Books & Talks
7:30 p.m. Thu, Powell's City of Books, FREE
Poet, essayist, and onetime amateur pianist Bruce Berger hits Powell’s to read excerpts from his latest collection, A Desert Harvest. The new book pulls together previously unpublished work, with selections from There Was a River, Almost an Island, and The Telling Distance. Expect to leave with a new lease on sunsets.
8 p.m. Thu, 7:30 and 10 p.m. Fri–Sat, Helium Comedy Club, $25
Janeane Garofalo, she of Wet Hot American Summer, SNL, and (God bless) Girlfriend’s Guide to Divorce, hits Helium for a night of “well-informed opinions and unflinching honesty.” Here’s hoping for some unhinged absurdity on par with that counselors-on-a-bender scene from Wet Hot, too.
Various times Thu–Sun, Whitsell Auditorium, $8–10
The NW Film Center’s annual festival, co-presented with the Institute for Judaic Studies, is back with 13 films released between 2017 and 2019. Titles range from a documentary about Israel’s national baseball team to a brooding noir set in mid-’30s Budapest.
Various times Thu–Sun, venues vary, prices vary
The Northwest’s only chamber music festival takes over stages across the city for its 49th year. Featuring multiple events every day from late June to late July, it covers a lot of ground: Mozart, film scores, jazz clarinet, an “instrument petting zoo” where kids can get familiar with brass and strings. Performances are supplemented with a series of talks and open rehearsals for the extra-curious.
8 p.m. Thu–Fri, Disjecta Contemporary Art Center, $24
This one-man show from Portland musician Matt Sheehy is billed as “part rock concert, part podcast, and part The Twilight Zone.” In addition to touring with bands like EL VY, Sheehy is the front man of electro-pop group Lost Lander. This wide-ranging performance, inspired by Sheehy’s time living and working as a forester in Aberdeen, Washington, runs about 80 minutes and includes live-action and animated projections.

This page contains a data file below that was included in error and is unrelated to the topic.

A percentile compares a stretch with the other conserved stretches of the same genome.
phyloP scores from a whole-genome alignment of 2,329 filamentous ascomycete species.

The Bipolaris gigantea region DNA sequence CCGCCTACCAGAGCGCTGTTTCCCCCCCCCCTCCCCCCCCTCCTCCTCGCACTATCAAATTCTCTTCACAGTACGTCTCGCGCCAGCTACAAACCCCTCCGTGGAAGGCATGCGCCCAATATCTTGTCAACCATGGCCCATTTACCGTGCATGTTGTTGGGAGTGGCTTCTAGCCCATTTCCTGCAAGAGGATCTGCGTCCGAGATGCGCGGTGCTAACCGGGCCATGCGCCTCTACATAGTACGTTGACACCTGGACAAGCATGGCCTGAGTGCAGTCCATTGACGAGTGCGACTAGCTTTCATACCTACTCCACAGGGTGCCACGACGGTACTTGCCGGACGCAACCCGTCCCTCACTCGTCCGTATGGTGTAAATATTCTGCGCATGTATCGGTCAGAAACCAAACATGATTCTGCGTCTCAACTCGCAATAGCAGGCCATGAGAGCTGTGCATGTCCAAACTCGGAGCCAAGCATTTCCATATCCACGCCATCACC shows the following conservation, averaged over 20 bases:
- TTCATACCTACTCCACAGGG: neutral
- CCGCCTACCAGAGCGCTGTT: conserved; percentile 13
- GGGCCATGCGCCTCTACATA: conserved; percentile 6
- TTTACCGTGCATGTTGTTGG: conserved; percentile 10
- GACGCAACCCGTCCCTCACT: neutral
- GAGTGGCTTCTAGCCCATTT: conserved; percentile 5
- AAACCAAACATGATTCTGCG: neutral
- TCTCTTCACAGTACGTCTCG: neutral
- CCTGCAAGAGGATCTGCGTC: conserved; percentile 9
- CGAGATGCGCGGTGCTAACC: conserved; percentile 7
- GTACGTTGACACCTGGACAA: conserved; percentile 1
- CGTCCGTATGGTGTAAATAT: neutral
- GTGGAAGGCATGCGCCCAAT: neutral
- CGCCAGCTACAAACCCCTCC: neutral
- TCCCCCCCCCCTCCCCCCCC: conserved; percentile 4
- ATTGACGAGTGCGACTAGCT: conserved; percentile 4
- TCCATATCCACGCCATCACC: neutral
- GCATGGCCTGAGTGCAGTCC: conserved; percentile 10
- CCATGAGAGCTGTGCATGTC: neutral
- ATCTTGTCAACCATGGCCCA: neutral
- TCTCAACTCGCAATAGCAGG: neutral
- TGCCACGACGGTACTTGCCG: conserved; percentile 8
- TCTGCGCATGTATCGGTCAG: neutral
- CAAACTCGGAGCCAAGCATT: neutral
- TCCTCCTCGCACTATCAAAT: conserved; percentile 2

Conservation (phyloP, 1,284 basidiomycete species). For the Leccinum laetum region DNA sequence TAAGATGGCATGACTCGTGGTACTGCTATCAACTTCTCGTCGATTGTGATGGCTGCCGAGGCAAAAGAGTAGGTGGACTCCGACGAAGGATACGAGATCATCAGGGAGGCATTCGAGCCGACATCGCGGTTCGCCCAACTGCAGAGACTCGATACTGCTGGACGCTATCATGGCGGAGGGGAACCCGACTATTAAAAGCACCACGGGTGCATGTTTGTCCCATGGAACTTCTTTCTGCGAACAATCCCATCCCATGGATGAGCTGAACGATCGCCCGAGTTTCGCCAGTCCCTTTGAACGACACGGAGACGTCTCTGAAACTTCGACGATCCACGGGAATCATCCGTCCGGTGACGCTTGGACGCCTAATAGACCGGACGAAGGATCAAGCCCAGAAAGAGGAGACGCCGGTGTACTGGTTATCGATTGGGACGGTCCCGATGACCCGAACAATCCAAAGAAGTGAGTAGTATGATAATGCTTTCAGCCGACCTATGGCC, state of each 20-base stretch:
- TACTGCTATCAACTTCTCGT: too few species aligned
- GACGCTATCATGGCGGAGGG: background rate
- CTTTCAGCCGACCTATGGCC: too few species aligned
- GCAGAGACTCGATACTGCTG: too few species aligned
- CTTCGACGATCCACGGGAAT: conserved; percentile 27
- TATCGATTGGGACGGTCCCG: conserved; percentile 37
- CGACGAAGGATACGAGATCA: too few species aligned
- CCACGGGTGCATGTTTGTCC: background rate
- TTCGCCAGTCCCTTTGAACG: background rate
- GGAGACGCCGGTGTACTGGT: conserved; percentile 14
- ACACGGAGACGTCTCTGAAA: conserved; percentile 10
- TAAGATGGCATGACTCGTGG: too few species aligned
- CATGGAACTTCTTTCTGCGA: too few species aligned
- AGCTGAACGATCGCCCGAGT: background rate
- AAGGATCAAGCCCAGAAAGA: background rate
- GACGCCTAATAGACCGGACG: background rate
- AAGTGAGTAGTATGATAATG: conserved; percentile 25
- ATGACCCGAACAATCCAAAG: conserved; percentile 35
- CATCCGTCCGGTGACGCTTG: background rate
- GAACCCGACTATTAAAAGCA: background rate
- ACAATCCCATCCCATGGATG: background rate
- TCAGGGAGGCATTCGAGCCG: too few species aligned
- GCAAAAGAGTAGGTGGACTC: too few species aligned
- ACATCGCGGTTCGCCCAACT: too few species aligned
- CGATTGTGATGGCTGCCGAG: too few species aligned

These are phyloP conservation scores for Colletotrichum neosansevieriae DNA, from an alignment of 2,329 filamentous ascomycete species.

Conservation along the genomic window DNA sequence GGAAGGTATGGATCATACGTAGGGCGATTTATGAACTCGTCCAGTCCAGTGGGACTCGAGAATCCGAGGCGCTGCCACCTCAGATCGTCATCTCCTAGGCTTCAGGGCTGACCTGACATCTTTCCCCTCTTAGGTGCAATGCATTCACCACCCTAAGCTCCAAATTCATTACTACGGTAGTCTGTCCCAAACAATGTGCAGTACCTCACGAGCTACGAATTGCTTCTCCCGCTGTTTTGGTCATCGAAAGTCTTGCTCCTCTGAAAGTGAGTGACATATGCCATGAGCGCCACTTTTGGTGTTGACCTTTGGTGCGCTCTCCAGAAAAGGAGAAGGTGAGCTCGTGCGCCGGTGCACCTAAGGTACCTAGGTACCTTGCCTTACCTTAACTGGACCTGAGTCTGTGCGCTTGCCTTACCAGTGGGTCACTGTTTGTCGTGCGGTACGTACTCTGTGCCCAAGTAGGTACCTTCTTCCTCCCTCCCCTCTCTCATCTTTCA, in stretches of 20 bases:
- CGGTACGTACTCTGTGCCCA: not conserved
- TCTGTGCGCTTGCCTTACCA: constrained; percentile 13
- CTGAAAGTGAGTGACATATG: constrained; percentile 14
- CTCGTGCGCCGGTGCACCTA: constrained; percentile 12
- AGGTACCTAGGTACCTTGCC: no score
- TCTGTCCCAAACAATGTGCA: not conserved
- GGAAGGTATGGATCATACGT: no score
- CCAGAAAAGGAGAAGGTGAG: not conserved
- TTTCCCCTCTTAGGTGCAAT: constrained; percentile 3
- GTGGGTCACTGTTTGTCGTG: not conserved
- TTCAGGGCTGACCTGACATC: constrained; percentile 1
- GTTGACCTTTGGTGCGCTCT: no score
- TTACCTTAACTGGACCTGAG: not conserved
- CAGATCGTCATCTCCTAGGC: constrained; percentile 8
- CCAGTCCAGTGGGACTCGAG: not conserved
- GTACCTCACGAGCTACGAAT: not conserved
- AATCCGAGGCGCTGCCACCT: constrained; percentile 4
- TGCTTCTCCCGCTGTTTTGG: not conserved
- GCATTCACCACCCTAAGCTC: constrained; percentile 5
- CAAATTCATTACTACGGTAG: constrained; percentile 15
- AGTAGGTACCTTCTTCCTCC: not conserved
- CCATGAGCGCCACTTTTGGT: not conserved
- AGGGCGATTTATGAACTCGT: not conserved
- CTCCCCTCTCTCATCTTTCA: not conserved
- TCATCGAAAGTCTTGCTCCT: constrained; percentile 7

9 p.m. Fri, Aladdin Theater, $18–20
Proving the world would benefit from more period-positive surf tunes (sample line: “Sew a scarlet letter on my bathing suit, ’cause I’ve got sharks in hot pursuit”), the palindromic Seattle quartet brings irreverent lyrics and bubblegum glee to pop-punk tunes about mansplainers, Internet trolls, and seasonal affective disorder. Their latest, May's This Mess Is a Place, "maintains a throughline of Tacocat's signature snark and surf-pop without sugarcoating the effects of the emotionally-draining political landscape," said NPR.
7:30 p.m. Thu–Sat, 5 p.m Sun, Portland Playhouse, $10–40
Julie Hammond, best known locally for her work with Hand2Mouth, brings her theater piece from Vancouver, B.C., to the Portland Playhouse stage. Other Inland Empires links California surf culture with Central European Jewish identity, employing inflatable seagulls and palm trees in the process. Also expect “pop music meditations” and “a lost tooth hold[ing] hands with an earring." We talked with Hammond about what else went into the Gidget-inspired show—read more here.
OPENING Our Ruined House
7:30 p.m. Thu–Sun, Reed College Performing Arts Building, $20–25
The ever-iconoclastic Portland Experimental Theatre Ensemble promises Pussy Riot masks, live-feed surveillance video, and a giant octopus in this new show, an exploration of relationships both romantic and geopolitical.
OPENING CoHo Summerfest
7:30 p.m. Thu–Sun, CoHo Theatre, $25 per show; $75 four-show pass
Slabtown’s CoHo Productions brings four new pieces to the stage. First up is Witch Hunt (updated from its January workshop at Fertile Ground), which features performers from the CoHo Clown Cohort toying with the boundaries between sin and sainthood.
7:30 p.m. Fri–Sat, 5 p.m. Sun, Imago Theatre, pay-what-you-will ($20 suggested, $40 to reserve seats in advance; VIP packages available for $100)
In its 12th year, the genre-defying fest hops the river to Southeast’s Imago Theatre, with five West Coast artists exploring neurodiversity, fatness, and video games, among other matters. Plus: site-specific works in and around the nearby Jupiter Hotel.
CLOSING Barry Johnson
11 a.m.–5:30 p.m. Thu–Fri, 11 a.m.–5 p.m. Sat, Russo Lee Gallery, FREE
The Seattle-based, self-taught artist makes use of a wide range of forms—from painting to sculpture to photography—as a means of exploring race, identity, and culture. As part of the gallery’s “In The Office” series, Russo Lee hosts hosting a collection of Johnson’s work, largely consisting of his vibrantly colored mixed-media portraits.
CLOSING This Place
11 a.m.–5:30 p.m. Thu–Sat, 11 a.m.–4 p.m. Sun, Waterstone Gallery, FREE
Waterstone Gallery’s June exhibition features the work of two artists. The featured artist is painter Shawn Demarest, who brings a touch of magical realism to her vibrant, whimsical renderings of Portland’s streets, while guest artist Careen Stoll’s elegant ceramic pieces act as a balance, their gentle curves producing a more soothing effect on the viewer.